Feel like pulling an anaconda out of a tree? How about fishing for piranhas, and then feeding them to wild crocodiles? How about getting woken up by growling howler monkeys dancing on your tin roof/ If you’re a fan of searching for wildlife and making shockingly bad decisions, then a trip to the Bolivian Pampas is what you’ve always been searching for.
Set in northern Bolivia, the area known as the “Pampas” is a plain of wide open grasslands that stretches out like a massive African savannah. Set on the brink of the ecologically diverse Madidi National Park and part of the greater Amazon basin, the Bolivian Pampas is one of the best places to get up close and personal with some of the unique wildlife of the region.
Virtually all Pampas trips depart from the riverside town of Rurrenabaque, which is reachable from the capital city of La Paz by either a 3 day boat ride down a river, a 20 hour bus ride down one of the most dangerous roads in the world (in dry weather), or by way of a short 40 minute flight on 19 seater aircraft with open cockpits that navigate through narrow mountain passes and land on a grass runway covered with livestock. Pick your poison basically. Though it sounds sketchy, the flights are actually remarkably safe and are operated by either Amaszonas or TAM airlines with flights daily to La Paz.
Set on the banks of the Beni river, Rurrenabaque is a slightly charming but mostly dingy riverside town where the two largest daily activities include profuse sweating and attempting to not contract malaria. It’s the type of place where you sleep on top of your sheets and hope that the fumes from the bug spray wafting from your body somehow help you sleep through the humid night. Abysmal climate and conditions aside, Rurrenabaque is the undisputed epicenter of the region and is where all Pampas and Jungle tours (into Madidi National Park) gather and depart from. We chose to go with Indigena Tours, who actually did a fairly decent job, but the facilities are basic and can be considered rustic at best. It’s all part of the experience.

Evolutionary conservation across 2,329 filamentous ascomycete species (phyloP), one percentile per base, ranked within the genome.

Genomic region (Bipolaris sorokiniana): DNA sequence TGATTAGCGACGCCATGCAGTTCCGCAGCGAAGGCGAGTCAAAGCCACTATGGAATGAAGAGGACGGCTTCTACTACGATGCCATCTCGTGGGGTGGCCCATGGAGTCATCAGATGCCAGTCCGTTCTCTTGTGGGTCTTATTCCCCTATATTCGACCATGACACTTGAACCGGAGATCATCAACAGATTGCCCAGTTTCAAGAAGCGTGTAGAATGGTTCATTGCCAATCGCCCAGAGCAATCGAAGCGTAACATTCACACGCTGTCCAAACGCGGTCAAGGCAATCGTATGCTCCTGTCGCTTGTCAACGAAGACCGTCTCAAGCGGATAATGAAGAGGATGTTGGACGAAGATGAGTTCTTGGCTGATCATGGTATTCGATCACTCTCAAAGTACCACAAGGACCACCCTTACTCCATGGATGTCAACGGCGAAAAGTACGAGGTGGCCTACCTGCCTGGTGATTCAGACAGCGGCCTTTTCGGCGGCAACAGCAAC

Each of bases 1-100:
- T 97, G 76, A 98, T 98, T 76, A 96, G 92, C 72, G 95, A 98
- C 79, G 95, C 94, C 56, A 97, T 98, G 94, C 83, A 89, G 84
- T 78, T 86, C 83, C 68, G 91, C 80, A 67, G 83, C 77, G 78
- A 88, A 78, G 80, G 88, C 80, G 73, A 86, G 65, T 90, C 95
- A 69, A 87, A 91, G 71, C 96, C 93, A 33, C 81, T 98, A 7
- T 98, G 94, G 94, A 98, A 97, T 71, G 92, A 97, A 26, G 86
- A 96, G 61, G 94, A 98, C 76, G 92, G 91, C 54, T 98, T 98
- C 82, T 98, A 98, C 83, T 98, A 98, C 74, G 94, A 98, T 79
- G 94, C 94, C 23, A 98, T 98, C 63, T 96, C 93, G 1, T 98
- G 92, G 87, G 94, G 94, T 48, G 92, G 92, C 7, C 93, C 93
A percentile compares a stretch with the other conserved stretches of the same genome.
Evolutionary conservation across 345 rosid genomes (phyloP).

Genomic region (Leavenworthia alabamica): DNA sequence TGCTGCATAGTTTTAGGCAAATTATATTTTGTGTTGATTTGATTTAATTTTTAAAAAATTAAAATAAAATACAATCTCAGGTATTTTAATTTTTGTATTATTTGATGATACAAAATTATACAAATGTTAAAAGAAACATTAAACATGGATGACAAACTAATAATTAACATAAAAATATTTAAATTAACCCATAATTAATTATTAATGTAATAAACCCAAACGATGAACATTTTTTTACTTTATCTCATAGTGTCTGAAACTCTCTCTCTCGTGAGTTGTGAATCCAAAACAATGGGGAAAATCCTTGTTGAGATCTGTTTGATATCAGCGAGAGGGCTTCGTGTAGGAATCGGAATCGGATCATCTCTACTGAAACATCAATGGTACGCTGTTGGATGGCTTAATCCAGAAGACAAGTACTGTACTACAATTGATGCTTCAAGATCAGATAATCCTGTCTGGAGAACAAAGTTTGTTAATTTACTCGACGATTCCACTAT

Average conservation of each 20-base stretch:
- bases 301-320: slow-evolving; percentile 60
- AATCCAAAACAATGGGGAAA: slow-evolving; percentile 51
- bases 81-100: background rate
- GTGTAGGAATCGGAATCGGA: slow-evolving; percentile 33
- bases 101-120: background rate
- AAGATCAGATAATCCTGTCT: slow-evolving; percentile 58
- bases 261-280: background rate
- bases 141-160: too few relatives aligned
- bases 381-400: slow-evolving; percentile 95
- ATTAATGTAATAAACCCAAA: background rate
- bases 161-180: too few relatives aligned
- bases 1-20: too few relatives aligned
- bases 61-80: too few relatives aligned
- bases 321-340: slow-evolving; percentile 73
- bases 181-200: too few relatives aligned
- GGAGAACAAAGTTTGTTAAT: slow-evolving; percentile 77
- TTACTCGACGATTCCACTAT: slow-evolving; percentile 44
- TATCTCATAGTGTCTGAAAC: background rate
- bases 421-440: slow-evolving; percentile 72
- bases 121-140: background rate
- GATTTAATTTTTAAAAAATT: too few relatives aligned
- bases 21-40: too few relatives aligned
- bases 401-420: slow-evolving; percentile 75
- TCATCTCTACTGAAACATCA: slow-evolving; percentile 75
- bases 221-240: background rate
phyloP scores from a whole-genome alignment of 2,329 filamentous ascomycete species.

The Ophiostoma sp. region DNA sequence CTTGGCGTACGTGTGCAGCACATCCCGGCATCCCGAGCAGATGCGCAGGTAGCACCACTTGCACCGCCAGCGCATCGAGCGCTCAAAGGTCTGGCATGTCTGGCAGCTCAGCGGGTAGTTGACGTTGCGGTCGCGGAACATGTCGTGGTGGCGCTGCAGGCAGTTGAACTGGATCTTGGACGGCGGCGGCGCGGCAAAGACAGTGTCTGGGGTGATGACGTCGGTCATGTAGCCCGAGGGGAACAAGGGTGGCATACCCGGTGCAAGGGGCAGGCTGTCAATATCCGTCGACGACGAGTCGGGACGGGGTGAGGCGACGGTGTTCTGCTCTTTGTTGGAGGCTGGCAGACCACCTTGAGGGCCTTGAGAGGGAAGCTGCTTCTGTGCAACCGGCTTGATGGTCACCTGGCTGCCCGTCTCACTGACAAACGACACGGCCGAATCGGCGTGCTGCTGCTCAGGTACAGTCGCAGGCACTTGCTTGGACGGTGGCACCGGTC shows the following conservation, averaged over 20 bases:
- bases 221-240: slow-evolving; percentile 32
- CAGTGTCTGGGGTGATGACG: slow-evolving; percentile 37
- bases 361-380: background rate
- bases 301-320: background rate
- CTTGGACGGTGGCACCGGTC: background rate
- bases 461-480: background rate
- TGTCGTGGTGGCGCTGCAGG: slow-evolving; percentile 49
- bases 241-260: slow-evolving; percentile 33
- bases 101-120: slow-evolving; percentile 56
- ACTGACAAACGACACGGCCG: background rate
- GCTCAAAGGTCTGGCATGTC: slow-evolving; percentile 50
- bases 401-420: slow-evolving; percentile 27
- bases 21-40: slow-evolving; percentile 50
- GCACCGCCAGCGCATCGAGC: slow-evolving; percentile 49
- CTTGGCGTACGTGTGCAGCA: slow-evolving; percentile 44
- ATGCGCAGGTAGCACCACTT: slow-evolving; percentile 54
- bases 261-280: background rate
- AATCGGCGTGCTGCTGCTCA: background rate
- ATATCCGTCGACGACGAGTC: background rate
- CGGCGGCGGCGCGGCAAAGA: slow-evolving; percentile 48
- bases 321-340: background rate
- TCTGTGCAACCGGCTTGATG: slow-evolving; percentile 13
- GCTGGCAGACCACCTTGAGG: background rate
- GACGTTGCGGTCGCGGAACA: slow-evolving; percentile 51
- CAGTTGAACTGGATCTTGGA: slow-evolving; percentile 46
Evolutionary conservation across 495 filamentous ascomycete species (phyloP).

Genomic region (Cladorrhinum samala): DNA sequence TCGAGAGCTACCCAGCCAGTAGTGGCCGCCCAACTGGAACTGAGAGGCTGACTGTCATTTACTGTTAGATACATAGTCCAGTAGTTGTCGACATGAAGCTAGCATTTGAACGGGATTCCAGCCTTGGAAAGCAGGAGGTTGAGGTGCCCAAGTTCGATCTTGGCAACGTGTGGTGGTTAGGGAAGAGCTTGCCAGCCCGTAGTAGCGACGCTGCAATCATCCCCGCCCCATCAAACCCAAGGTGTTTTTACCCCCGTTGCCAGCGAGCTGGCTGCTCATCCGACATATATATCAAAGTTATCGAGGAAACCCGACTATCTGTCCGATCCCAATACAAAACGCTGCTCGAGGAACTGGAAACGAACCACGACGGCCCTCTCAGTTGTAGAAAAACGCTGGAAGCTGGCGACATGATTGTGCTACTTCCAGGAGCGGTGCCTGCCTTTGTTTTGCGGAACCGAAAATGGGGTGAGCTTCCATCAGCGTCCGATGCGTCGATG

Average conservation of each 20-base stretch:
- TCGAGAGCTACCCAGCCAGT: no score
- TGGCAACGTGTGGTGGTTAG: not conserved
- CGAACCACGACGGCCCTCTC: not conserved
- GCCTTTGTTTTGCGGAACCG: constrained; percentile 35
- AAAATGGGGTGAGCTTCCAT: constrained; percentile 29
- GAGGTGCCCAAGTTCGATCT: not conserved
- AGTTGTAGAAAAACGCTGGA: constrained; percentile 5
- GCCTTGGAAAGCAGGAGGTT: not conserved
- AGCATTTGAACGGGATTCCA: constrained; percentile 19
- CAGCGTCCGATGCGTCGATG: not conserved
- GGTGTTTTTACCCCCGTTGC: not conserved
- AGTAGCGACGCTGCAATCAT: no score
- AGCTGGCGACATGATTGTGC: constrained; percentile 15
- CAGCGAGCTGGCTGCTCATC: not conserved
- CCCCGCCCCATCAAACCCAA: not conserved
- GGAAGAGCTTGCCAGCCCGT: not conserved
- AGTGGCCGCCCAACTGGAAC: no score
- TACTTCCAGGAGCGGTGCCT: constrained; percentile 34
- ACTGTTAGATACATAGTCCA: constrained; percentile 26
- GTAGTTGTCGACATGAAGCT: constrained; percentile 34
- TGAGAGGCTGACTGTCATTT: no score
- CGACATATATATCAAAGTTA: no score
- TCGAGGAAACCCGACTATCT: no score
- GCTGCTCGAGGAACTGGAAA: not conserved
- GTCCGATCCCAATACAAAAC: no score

To reach the Pampas from Rurrenabaque you first must drive 3 hours down an incredibly dusty road to the town of Santa Rosa. After lunch it’s into a dugout canoe with an outboard engine and another 3 hours of motoring up the river, all the while keeping an eye out for all of the wildlife that comes down to escape the hot Bolivian sun. The most common creatures to view along the river are families of river turtles sunning themselves on a log, herds of curious looking capybaras (which are the largest creature in the rat family and about the size of a black bear), and scores of fierce looking alligators and black caimans who lurk in the muddy waters and sun themselves on the dusty shores.
At the beginning of the ride having an 8 ft. alligator lurking next to you while sitting in a basic dugout canoe is slightly disconcerting, especially when you periodically need to get out and push the canoe because you’ve run aground in the exceptionally shallow waters. Did I mention there were piranhas in the river too? After surviving the journey up the river it’s off to the company ecolodge (basic wooden huts elevated off of the ground with mosquito nets and refreshingly cold showers), and maybe even an overpriced beer at sunset while looking over the muddy river and endless plains of grass.